Diagnostic criteria for pulmonary tuberculoma
The diagnosis of pulmonary tuberculoma was based on the guidelines of ATS/CDC/IDSA  and the Health Industry Standards of the People's Republic of China Diagnosis of Tuberculosis (WS 288-2017), which was issued by the National Health Commission on May 1, 2018.
A patient diagnosed with bacteriologically or histopathologically confirmed TB had any one or more of the following criteria: (i) positive for MTB based on Bectec MGIT 960 culture in sputum, bronchoalveolar lavage fluid (BALF), or puncture fluid; (ii) positive for MTB based on molecular tests of BALF or puncture fluid; (iii) positive for MTB based on histopathological examination of puncture, biopsy, or surgical samples with granulomatous inflammation and epithelioid cells, caseous necrosis, and Langerhans cells in the lesions observed by microscopy, with positive TB-DNA-PCR results, with or without positive results from acid-fast staining.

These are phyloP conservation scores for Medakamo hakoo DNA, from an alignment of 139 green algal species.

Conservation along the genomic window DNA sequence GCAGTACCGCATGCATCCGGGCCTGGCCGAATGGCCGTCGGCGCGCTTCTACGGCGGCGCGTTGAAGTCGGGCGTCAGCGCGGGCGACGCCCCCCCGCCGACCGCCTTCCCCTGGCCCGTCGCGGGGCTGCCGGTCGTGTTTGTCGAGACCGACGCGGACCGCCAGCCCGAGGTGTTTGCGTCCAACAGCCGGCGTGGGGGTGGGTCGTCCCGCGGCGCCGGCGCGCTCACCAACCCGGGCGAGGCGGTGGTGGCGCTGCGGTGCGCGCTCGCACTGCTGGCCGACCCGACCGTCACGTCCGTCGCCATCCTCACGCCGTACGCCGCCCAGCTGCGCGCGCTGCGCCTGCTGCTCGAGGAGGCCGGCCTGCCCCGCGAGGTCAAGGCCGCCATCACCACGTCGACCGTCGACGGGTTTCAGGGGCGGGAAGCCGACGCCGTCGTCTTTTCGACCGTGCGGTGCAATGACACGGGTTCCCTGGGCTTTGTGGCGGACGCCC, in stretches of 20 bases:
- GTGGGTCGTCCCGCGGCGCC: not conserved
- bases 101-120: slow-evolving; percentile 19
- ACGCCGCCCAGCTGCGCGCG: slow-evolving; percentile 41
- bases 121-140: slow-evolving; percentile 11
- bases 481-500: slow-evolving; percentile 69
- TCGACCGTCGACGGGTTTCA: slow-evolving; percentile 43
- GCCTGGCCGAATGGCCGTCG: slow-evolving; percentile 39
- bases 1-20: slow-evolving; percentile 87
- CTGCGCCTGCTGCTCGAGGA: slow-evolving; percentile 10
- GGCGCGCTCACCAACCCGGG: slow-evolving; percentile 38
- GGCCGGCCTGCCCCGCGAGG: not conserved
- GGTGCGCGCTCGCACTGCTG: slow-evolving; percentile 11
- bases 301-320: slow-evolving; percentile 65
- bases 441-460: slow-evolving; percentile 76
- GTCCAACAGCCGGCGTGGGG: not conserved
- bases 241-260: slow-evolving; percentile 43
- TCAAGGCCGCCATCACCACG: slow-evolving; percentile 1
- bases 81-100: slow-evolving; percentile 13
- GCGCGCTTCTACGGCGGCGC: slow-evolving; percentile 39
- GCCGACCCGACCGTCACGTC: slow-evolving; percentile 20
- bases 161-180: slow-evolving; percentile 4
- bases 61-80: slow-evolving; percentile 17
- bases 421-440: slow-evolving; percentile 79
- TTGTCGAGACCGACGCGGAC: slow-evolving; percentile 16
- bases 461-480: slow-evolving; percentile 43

A patient clinically diagnosed with TB met all the following criteria: (i) positive in the interferon gamma (IFN-γ) release test; (ii) exclusion of non-tuberculous pulmonary diseases; (iii) efficacy of anti-TB treatment.
The EBUS-GS used a xenon light source and image processing station (Olympus, CV-260SL), a flexible bronchoscope (Olympus, BF-1T260), an ultrasonic endoscope system (Olympus, EU-ME1), and a bronchial ultrasonic probe (Olympus, UM-S30-20R).